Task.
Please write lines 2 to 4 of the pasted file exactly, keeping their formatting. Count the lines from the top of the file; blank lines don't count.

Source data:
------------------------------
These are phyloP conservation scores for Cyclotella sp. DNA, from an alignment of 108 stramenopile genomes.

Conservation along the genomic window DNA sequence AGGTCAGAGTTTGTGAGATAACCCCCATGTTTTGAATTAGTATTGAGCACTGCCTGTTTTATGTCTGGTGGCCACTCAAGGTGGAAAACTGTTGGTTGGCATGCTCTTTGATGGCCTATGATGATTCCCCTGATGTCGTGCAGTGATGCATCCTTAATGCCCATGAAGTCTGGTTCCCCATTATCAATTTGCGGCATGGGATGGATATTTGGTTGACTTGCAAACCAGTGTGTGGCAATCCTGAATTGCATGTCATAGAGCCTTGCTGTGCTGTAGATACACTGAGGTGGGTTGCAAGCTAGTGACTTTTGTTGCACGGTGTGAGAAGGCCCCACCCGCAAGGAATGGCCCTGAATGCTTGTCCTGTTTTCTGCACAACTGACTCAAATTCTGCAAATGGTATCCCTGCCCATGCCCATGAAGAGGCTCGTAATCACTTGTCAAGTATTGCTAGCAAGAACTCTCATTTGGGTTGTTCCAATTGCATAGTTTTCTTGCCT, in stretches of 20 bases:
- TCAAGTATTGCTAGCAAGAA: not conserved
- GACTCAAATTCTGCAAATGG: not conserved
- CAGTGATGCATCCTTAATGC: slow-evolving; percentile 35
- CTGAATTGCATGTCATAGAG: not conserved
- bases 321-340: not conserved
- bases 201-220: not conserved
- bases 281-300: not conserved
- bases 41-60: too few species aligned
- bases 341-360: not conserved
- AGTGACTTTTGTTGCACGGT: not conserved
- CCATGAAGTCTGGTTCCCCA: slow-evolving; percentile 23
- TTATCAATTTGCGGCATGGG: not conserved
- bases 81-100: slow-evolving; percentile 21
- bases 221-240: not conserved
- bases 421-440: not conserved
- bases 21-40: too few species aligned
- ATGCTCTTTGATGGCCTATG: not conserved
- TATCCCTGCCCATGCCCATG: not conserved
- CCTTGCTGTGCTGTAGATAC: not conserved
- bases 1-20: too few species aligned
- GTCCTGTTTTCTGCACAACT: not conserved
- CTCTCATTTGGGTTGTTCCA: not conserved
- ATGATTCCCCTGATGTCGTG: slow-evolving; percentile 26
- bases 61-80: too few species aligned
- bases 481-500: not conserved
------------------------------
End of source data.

Conservation along the genomic window DNA sequence AGGTCAGAGTTTGTGAGATAACCCCCATGTTTTGAATTAGTATTGAGCACTGCCTGTTTTATGTCTGGTGGCCACTCAAGGTGGAAAACTGTTGGTTGGCATGCTCTTTGATGGCCTATGATGATTCCCCTGATGTCGTGCAGTGATGCATCCTTAATGCCCATGAAGTCTGGTTCCCCATTATCAATTTGCGGCATGGGATGGATATTTGGTTGACTTGCAAACCAGTGTGTGGCAATCCTGAATTGCATGTCATAGAGCCTTGCTGTGCTGTAGATACACTGAGGTGGGTTGCAAGCTAGTGACTTTTGTTGCACGGTGTGAGAAGGCCCCACCCGCAAGGAATGGCCCTGAATGCTTGTCCTGTTTTCTGCACAACTGACTCAAATTCTGCAAATGGTATCCCTGCCCATGCCCATGAAGAGGCTCGTAATCACTTGTCAAGTATTGCTAGCAAGAACTCTCATTTGGGTTGTTCCAATTGCATAGTTTTCTTGCCT, in stretches of 20 bases:
- TCAAGTATTGCTAGCAAGAA: not conserved
- GACTCAAATTCTGCAAATGG: not conserved